Tag Archives: cracking

Brute-Forcing a Fingerprint Reader

Post Syndicated from Bruce Schneier original https://www.schneier.com/blog/archives/2023/05/brute-forcing-a-fingerprint-reader.html

It’s neither hard nor expensive:

Unlike password authentication, which requires a direct match between what is inputted and what’s stored in a database, fingerprint authentication determines a match using a reference threshold. As a result, a successful fingerprint brute-force attack requires only that an inputted image provides an acceptable approximation of an image in the fingerprint database. BrutePrint manipulates the false acceptance rate (FAR) to increase the threshold so fewer approximate images are accepted.

BrutePrint acts as an adversary in the middle between the fingerprint sensor and the trusted execution environment and exploits vulnerabilities that allow for unlimited guesses.

In a BrutePrint attack, the adversary removes the back cover of the device and attaches the $15 circuit board that has the fingerprint database loaded in the flash storage. The adversary then must convert the database into a fingerprint dictionary that’s formatted to work with the specific sensor used by the targeted phone. The process uses a neural-style transfer when converting the database into the usable dictionary. This process increases the chances of a match.

With the fingerprint dictionary in place, the adversary device is now in a position to input each entry into the targeted phone. Normally, a protection known as attempt limiting effectively locks a phone after a set number of failed login attempts are reached. BrutePrint can fully bypass this limit in the eight tested Android models, meaning the adversary device can try an infinite number of guesses. (On the two iPhones, the attack can expand the number of guesses to 15, three times higher than the five permitted.)

The bypasses result from exploiting what the researchers said are two zero-day vulnerabilities in the smartphone fingerprint authentication framework of virtually all smartphones. The vulnerabilities—­one known as CAMF (cancel-after-match fail) and the other MAL (match-after-lock)—result from logic bugs in the authentication framework. CAMF exploits invalidate the checksum of transmitted fingerprint data, and MAL exploits infer matching results through side-channel attacks.

Depending on the model, the attack takes between 40 minutes and 14 hours.


The ability of BrutePrint to successfully hijack fingerprints stored on Android devices but not iPhones is the result of one simple design difference: iOS encrypts the data, and Android does not.

Other news articles. Research paper.

Passwords Are Terrible (Surprising No One)

Post Syndicated from Bruce Schneier original https://www.schneier.com/blog/archives/2023/02/passwords-are-terrible-surprising-no-one.html

This is the result of a security audit:

More than a fifth of the passwords protecting network accounts at the US Department of the Interior—including Password1234, Password1234!, and ChangeItN0w!—were weak enough to be cracked using standard methods, a recently published security audit of the agency found.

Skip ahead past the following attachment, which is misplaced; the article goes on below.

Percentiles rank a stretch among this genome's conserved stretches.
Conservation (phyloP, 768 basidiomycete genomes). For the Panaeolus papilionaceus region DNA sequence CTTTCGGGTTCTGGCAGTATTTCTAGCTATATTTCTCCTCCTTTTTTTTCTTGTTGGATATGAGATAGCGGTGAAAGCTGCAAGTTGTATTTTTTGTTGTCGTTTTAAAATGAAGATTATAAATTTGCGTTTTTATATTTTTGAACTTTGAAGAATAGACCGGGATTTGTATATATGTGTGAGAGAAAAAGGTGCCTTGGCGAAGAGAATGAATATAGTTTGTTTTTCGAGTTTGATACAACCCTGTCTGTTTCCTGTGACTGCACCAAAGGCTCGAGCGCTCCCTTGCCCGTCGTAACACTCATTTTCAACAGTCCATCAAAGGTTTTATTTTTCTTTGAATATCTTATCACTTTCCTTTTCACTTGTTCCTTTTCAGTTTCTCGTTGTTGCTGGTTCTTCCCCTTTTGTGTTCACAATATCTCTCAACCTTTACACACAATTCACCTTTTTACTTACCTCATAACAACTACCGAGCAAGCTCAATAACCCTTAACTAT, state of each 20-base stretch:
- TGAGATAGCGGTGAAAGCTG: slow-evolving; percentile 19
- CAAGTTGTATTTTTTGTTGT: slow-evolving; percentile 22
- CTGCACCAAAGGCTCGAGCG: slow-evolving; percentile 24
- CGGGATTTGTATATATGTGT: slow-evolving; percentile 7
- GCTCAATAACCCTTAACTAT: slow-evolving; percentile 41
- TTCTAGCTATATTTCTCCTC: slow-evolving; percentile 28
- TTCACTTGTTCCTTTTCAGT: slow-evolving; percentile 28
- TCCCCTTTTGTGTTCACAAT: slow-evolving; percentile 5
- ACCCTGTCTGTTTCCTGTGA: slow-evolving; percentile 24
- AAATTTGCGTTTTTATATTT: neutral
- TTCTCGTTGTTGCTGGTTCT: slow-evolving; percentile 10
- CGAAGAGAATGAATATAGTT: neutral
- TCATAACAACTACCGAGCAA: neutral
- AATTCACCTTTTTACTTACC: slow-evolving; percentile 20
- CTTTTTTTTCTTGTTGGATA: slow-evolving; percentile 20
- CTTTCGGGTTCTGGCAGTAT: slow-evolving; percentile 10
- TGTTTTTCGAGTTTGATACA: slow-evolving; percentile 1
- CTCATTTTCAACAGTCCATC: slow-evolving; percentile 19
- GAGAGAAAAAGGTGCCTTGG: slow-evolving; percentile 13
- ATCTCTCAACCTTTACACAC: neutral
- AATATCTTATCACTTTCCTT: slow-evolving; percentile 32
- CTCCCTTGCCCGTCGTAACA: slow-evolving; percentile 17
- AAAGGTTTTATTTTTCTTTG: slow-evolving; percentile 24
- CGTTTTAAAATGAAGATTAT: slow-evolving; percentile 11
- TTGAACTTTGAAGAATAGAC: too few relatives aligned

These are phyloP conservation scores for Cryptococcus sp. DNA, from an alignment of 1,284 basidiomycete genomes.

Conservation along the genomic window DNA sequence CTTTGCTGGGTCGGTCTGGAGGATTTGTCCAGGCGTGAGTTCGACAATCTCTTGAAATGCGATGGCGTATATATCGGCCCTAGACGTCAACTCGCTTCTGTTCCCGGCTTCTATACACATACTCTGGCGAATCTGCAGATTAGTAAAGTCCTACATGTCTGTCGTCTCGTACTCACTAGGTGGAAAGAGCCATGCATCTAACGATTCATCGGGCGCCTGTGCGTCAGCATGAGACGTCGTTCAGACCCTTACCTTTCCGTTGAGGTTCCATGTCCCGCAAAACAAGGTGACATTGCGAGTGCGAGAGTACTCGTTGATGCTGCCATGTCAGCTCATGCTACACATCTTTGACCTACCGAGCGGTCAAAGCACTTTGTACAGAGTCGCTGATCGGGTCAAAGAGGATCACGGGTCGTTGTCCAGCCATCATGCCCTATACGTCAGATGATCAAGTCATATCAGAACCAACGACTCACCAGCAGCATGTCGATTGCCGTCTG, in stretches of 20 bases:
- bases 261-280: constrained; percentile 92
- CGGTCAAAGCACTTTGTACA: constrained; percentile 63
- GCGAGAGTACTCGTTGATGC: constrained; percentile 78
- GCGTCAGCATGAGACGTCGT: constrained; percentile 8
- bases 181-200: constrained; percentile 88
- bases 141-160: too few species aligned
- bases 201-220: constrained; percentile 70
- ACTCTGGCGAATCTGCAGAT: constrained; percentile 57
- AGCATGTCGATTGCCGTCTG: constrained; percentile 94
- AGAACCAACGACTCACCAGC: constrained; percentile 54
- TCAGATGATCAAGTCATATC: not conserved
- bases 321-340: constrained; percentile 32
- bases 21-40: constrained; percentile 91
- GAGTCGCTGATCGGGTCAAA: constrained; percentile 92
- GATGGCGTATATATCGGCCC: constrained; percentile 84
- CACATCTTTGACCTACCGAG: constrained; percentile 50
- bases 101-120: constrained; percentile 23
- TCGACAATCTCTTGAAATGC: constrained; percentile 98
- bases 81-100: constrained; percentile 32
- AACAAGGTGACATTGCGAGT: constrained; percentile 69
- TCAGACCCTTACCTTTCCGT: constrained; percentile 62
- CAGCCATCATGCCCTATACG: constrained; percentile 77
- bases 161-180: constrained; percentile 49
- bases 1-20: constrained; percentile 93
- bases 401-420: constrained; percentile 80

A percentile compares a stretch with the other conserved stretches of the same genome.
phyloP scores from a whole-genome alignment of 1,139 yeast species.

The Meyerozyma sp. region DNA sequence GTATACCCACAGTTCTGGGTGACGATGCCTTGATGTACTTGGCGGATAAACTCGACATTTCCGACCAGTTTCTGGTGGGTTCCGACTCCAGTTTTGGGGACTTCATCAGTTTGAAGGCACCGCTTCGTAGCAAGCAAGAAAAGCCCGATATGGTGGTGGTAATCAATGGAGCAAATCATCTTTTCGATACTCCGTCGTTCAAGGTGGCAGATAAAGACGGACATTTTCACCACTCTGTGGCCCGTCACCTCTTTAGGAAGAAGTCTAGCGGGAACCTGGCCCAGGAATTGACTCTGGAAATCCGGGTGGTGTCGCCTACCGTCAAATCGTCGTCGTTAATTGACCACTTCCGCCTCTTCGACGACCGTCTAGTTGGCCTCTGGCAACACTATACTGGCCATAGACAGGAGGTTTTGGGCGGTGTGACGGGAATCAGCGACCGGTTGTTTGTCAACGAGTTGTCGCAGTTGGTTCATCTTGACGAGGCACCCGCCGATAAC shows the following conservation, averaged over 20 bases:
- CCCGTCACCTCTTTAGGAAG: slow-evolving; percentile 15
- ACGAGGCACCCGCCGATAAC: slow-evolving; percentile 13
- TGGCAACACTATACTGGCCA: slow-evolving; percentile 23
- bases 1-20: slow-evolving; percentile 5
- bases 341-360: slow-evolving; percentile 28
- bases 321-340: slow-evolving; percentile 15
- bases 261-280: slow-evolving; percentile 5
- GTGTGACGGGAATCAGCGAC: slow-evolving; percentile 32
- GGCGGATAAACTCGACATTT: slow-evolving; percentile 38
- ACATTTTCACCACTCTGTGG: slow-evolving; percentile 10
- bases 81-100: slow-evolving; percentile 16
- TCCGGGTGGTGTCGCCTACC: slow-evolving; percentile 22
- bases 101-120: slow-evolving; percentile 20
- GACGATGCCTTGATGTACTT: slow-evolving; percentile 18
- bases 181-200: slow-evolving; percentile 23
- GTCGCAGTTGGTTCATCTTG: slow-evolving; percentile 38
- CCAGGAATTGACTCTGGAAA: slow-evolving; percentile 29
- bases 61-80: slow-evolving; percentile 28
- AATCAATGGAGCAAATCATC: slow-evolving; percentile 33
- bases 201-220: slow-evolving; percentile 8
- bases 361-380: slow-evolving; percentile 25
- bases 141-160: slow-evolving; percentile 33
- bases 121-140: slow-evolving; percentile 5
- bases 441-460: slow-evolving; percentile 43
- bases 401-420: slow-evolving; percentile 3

The results weren’t encouraging. In all, the auditors cracked 18,174—or 21 percent—­of the 85,944 cryptographic hashes they tested; 288 of the affected accounts had elevated privileges, and 362 of them belonged to senior government employees. In the first 90 minutes of testing, auditors cracked the hashes for 16 percent of the department’s user accounts.

The audit uncovered another security weakness—the failure to consistently implement multi-factor authentication (MFA). The failure extended to 25—­or 89 percent—­of 28 high-value assets (HVAs), which, when breached, have the potential to severely impact agency operations.

Original story:

To make their point, the watchdog spent less than $15,000 on building a password-cracking rig—a setup of a high-performance computer or several chained together ­- with the computing power designed to take on complex mathematical tasks, like recovering hashed passwords. Within the first 90 minutes, the watchdog was able to recover nearly 14,000 employee passwords, or about 16% of all department accounts, including passwords like ‘Polar_bear65’ and ‘Nationalparks2014!’.

US Schools Are Buying Cell Phone Unlocking Systems

Post Syndicated from Bruce Schneier original https://www.schneier.com/blog/archives/2020/12/us-schools-are-buying-cell-phone-unlocking-systems.html

Gizmodo is reporting that schools in the US are buying equipment to unlock cell phones from companies like Cellebrite:

Gizmodo has reviewed similar accounting documents from eight school districts, seven of which are in Texas, showing that administrators paid as much $11,582 for the controversial surveillance technology. Known as mobile device forensic tools (MDFTs), this type of tech is able to siphon text messages, photos, and application data from student’s devices. Together, the districts encompass hundreds of schools, potentially exposing hundreds of thousands of students to invasive cell phone searches.

The eighth district was in Los Angeles.